Unfortunately, there is no set of black and white answers that apply to every situation. (You kind of knew that was coming, didn’t you? That would be too easy.) Neither is there always the time to think things over ahead of time. There are, however, a few simple, direct guidelines that will help us reach the deepest point of need within our wounded friend(s):
The first thing to remember is critical. Above everything else, we want to BE HONEST with our wounded friends. The kind of honesty I’m talking about is the deep down, gut-level honesty that cuts through all of the trivial layers of our own experiences and knowledge. This kind of careful honesty plucks out of our own hearts the truth of the matter as it relates to us – not necessarily as we think it relates to them.
More simply put, we need to stay away from the pronoun “you”. We want to stay away from statements that begin with phrases like, “You ought to…” or “If I were you…” or “God wants you to…”. We cannot, and we should not, presume to know all (or even most) of the intimacies of the situation that have impacted our wounded friend. And because of that, neither can we presume that our answers will be the correct, relevant resolution of their problems.
What we can assume though, once having been asked to render assistance, is that our needful friend wants us to be honest about how their crisis impacts our own minds and our own hearts and our own experience. In other words, we try to stay away from giving advice (using the pronoun “you”). Instead, we want to look inward and examine how we actually do feel about their dilemma. In doing this, we can truly be honest.
For instance, when I approach the surviving family members at a funeral home and am faced with the very real opportunity to try to provide some kind of comfort to the bereaved person, I might begin with the obvious truth: “I don’t know what to say, my friend...”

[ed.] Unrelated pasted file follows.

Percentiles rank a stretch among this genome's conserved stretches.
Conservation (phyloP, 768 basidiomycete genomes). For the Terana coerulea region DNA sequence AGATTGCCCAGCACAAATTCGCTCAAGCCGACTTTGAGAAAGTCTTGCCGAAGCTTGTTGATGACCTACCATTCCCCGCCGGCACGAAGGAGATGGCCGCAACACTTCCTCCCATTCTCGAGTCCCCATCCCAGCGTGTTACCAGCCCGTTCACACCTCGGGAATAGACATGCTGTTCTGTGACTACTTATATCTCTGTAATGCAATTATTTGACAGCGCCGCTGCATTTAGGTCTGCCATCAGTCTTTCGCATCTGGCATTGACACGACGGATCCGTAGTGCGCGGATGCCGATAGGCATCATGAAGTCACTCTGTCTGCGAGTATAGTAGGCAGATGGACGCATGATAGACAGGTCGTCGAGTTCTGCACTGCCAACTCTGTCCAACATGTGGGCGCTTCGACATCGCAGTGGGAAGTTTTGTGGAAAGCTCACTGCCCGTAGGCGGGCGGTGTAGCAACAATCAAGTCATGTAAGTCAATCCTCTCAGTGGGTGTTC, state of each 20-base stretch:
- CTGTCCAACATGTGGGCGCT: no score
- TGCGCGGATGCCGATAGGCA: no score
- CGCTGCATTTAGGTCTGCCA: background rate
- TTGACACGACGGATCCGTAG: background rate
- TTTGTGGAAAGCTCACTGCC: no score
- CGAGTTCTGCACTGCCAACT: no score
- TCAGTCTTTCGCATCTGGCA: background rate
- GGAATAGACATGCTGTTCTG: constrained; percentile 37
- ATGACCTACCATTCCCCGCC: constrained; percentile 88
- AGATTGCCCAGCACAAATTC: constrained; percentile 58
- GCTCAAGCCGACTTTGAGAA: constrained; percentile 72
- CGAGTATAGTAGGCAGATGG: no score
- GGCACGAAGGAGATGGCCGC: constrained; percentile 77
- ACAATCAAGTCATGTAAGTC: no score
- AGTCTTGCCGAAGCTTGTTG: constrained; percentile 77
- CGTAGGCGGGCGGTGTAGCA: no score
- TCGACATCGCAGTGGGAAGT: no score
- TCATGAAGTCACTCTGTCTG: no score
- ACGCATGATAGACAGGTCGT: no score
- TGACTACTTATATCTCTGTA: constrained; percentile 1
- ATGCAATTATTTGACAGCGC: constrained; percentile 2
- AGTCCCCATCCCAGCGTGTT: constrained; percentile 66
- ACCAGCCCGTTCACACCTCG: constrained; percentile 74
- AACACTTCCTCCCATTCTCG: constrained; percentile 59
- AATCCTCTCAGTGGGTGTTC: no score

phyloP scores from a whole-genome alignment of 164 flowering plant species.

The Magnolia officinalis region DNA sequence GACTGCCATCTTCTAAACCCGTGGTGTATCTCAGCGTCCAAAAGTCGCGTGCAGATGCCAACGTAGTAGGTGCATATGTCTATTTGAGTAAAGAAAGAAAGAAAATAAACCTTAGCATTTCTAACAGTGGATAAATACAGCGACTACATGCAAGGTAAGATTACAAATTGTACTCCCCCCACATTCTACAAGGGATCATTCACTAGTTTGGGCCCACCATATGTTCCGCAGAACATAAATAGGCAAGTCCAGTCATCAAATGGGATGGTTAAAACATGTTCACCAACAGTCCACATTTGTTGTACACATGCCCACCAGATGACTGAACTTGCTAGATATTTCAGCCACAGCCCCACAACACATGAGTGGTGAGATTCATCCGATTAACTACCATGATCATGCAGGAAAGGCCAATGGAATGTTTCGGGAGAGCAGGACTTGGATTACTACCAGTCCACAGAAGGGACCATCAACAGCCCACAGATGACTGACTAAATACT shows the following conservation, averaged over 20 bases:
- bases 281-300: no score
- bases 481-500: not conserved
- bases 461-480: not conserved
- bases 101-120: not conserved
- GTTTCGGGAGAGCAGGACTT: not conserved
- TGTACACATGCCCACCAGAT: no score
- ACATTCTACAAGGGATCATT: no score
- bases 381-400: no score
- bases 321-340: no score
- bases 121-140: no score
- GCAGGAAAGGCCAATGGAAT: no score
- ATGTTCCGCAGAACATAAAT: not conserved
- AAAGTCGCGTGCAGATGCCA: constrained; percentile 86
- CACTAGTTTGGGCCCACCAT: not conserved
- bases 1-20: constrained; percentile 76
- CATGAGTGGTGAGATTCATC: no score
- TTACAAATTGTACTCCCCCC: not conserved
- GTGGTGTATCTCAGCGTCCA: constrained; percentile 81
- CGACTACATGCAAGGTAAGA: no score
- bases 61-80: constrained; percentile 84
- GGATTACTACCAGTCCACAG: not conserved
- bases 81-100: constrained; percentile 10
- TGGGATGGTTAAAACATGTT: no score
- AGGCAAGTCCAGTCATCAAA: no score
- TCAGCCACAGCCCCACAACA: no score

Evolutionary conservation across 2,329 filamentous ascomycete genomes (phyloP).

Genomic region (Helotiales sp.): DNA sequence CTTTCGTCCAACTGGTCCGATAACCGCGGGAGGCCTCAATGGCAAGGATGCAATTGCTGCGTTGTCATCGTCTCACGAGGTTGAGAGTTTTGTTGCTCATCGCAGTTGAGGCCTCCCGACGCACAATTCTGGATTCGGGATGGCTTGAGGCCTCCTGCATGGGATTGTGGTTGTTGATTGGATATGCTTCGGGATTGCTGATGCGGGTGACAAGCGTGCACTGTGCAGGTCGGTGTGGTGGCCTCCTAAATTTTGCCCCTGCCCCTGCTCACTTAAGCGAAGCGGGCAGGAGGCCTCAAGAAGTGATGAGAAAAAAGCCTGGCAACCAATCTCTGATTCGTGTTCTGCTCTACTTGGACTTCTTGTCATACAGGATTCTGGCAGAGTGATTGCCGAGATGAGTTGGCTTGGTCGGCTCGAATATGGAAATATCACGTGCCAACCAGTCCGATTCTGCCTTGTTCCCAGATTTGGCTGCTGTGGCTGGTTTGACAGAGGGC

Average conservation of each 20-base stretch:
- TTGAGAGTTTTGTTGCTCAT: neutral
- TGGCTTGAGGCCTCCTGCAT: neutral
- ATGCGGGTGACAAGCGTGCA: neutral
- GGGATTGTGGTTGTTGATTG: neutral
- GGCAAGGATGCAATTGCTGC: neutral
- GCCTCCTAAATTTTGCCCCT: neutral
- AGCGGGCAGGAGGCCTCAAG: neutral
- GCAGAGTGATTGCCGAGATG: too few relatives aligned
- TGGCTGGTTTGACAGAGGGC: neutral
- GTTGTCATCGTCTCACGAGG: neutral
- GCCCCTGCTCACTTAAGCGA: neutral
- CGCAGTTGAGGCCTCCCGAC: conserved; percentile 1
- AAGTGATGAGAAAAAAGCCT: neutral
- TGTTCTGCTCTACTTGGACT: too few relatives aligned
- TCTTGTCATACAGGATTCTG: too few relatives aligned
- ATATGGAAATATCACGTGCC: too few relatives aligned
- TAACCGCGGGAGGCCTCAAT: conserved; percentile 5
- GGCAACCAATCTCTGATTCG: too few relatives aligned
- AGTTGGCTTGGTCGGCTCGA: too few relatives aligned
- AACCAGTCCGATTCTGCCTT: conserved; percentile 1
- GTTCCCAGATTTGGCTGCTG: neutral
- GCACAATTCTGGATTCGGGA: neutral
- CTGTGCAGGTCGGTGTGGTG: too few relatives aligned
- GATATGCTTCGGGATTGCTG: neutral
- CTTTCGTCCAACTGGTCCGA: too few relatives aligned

I can’t get more honest than that! And he/she knows that I’m being honest when I continue by saying:
... “but I have a deep desire to say something or to do something that will give you some comfort during this really stressful time in your life. And I tell you this because I really care about you. I hurt for you, and I wish I could do something to help.”
Now that is the honest truth as simply and effectively as I know how to put it. And it is a truth that is heard by the suffering family members because I’m not even attempting to relate to how they feel (how could I possibly know?). I am merely saying that I care enough about them to hurt for them, and to take the time to come out and tell them so.
With another family member at another funeral home, the truth will be different. So I’ll voice that truth instead: “Bob, you and I have never been very close friends. In fact, we’ve had occasions to be at odds with one another. But I do want you to know that I am sorry that you are having to struggle with this kind of loss in your life. I’m sorry you’re hurting. If it’s alright with you, I’ll call you sometime in the near future to see if you’d like to get together and chew the fat for awhile.”
By stating the truth up front (that Bob and I are not the best of friends), makes the rest of what I say credible and potentially helpful. But if I approach him as if I’m a long-standing friend who has always been supportive, will he then hear the truth behind my offer to talk later on? I am certain that he would not.
Admitting the most evident truth first, puts Bob at ease enough to understand that he can certainly refuse my offer of future conversation if he wishes. He’ll more easily recognize that I am sincere in my desire to help by the fact that I’ve not attempted to make our relationship anything more than it is. Further, he will probably realize that if a sometimes-adversary can care enough to want to help, how much more so will his long-standing friends?!